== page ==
It’s truly amazing what can be done artistically with 3D printing. The medium allows for plenty of design freedom, and some artists have even taken the approach of using Gcode to generate unique works of art. There’s something fascinating about using code to create art; it’s a true melding of creativity and technology, and nothing like it was ever possible until recently. 3D printing art studio Cunicode was founded in 2011, and is run by Bernat Cuni, a product designer who specializes in digital fabrication. Through the studio, he collaborates with other individuals and service providers to create digitally-generated works of art.
Cunicode’s latest work, Permutation, is a collection of stoneware. Each piece is composed of nine basic units placed around a cylinder. They were designed in Rhino and Grasshopper and 3D printed by BCN3D Technologies on a PotterBot 3D printer. The number of variations that can be generated by the code is truly staggering. For example, one piece, titled “P114.3,” could have been made with 148,791,629,670,981,130,805,037,453,479,575,340 different combinations. That’s one hundred and forty eight decillion, seven hundred and ninety one nonillion, six hundred and twenty nine octillion, six hundred and seventy septillion, nine hundred and eighty one sextillion, one hundred and thirty quintillion, eight hundred and five quadrillion, and thirty seven trillion, four hundred and fifty three billion, four hundred and seventy nine million, five hundred and seventy five thousand, three hundred and forty. Yikes.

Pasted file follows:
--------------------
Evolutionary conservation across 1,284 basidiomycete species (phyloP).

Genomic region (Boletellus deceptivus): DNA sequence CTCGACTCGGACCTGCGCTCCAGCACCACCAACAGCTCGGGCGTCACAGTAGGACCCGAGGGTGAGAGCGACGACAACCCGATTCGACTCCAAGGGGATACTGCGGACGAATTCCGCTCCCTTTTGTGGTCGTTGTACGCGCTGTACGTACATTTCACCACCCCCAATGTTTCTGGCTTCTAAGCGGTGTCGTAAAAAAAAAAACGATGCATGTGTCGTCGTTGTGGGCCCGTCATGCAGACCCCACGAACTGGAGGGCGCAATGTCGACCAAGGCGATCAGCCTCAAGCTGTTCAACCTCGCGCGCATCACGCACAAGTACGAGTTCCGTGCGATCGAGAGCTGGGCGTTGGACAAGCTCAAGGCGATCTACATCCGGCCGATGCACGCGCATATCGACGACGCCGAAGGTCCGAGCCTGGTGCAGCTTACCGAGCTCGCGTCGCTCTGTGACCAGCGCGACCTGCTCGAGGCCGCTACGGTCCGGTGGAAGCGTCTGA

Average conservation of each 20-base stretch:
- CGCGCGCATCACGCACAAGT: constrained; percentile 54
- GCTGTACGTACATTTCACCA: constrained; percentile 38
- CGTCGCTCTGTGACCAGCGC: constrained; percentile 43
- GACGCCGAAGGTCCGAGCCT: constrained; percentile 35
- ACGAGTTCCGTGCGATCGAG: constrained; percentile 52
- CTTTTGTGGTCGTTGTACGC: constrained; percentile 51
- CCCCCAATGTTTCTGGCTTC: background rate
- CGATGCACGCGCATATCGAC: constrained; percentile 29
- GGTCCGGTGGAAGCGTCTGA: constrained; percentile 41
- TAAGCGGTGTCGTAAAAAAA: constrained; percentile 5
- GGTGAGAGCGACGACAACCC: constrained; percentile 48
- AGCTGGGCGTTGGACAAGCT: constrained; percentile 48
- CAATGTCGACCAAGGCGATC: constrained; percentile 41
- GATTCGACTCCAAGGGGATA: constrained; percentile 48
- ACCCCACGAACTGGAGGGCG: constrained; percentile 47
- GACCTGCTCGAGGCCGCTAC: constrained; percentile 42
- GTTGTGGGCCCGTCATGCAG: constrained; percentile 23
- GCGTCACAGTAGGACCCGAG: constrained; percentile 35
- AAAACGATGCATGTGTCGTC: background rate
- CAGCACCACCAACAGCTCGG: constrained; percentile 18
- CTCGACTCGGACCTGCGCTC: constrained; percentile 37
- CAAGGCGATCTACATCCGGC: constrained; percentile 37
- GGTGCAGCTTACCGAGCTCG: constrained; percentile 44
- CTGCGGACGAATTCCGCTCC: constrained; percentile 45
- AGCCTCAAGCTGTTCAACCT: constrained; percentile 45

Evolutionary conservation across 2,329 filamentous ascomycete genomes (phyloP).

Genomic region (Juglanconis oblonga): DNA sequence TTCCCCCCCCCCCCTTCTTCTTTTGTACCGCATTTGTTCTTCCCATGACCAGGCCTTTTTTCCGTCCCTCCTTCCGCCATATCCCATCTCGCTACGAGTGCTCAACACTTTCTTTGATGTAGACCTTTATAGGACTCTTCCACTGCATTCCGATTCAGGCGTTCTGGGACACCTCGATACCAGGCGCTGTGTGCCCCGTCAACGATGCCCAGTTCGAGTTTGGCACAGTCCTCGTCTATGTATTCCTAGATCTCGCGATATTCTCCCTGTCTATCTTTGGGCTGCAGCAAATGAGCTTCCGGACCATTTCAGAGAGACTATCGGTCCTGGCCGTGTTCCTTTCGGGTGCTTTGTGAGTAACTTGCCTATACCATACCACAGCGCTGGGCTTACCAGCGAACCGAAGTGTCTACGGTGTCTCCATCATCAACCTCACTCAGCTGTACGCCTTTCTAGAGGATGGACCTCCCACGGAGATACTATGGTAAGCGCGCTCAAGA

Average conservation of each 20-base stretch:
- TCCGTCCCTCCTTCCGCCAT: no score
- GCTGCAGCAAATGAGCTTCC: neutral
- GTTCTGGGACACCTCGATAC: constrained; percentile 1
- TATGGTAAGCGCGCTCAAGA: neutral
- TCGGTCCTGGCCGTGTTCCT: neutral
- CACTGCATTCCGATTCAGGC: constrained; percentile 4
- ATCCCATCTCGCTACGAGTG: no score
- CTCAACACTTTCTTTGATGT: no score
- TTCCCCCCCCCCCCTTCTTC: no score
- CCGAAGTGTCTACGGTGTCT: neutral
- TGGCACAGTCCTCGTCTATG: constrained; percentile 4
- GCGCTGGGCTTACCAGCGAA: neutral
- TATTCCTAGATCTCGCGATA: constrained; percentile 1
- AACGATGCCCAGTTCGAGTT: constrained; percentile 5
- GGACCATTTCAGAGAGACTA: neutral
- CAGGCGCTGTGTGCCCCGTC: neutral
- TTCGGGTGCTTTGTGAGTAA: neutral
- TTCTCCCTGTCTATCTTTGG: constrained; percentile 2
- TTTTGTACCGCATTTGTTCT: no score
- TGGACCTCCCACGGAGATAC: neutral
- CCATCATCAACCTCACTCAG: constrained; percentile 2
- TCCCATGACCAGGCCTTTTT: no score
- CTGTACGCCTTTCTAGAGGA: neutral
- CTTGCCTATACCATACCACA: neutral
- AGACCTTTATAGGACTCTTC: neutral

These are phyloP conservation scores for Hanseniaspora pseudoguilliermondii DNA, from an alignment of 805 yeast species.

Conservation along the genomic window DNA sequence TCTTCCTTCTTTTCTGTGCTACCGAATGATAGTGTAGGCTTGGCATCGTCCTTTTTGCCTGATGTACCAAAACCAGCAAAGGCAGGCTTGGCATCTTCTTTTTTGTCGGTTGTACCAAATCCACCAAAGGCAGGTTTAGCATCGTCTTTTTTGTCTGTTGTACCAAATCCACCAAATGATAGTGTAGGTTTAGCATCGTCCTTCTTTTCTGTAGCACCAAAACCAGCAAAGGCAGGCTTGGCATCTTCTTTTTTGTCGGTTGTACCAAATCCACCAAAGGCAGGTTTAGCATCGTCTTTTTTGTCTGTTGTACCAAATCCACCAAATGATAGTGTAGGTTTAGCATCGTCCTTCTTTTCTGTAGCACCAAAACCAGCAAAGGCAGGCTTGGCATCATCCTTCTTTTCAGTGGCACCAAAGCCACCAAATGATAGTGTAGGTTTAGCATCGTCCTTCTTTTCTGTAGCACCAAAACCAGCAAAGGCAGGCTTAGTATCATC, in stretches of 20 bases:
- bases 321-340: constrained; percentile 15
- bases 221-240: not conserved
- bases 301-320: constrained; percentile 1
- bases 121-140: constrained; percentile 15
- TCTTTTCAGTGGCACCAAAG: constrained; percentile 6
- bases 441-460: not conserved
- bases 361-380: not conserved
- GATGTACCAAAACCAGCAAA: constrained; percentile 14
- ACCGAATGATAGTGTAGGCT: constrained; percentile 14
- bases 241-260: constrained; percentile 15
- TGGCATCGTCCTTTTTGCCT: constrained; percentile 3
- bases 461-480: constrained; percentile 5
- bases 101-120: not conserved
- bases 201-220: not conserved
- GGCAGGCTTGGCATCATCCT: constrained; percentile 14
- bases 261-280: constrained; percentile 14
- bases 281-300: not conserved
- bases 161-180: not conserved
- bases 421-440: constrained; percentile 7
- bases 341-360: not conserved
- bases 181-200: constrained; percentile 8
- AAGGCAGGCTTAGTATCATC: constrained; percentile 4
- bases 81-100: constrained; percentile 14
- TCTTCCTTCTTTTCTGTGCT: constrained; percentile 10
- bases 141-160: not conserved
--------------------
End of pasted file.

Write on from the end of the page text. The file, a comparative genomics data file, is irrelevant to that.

Ironically, there’s something ancient-looking about the pieces themselves, their combinations of lines, dots and swirls resembling some kind of old written language. One could make a philosophical statement about art coming full circle, about the newest form of art mirroring the oldest, about digital fabrication creating similar works to what humans created thousands of years ago. If you don’t want to get that deep, however, you can still appreciate the ceramic pieces for their beauty.
Cunicode’s other projects are just as fascinating. In one, called art.faces, eight famous paintings were selected, and the designers allowed the Convolutional Neural Network (CNN) to “perform a direct regression of a volumetric representation of the 3D facial geometry from a single 2D image.” In other words, the faces in the paintings were turned into 3D representations. They’re almost eerie to look at, as though there’s something alive about them.
Another work, Tree Ring, takes photogrammetry data captured from a live tree and turns it into beautiful rings that look like metallic slices of a tree trunk. Others include 3D figurines made from children’s drawings, GPS tracks turned into tiny 3D printed mountains, and experimental jewelry and coffee cups.
Some people are still skeptical about 3D printed art, but in my opinion, there’s no question that digital fabrication is just as valid an art form as any other. Deep knowledge of the technology is required to generate art like Permutation and Cunicode’s other works, as well as the creativity to harness the technology to create something both visually appealing and brand new. It takes just as much craftsmanship to create something digitally as it does manually – and thankfully, the idea that 3D printed art isn’t true “art” seems to be fading.
If you’re interested in creating an experimental project using digital fabrication, Cunicode is accepting requests for collaboration.
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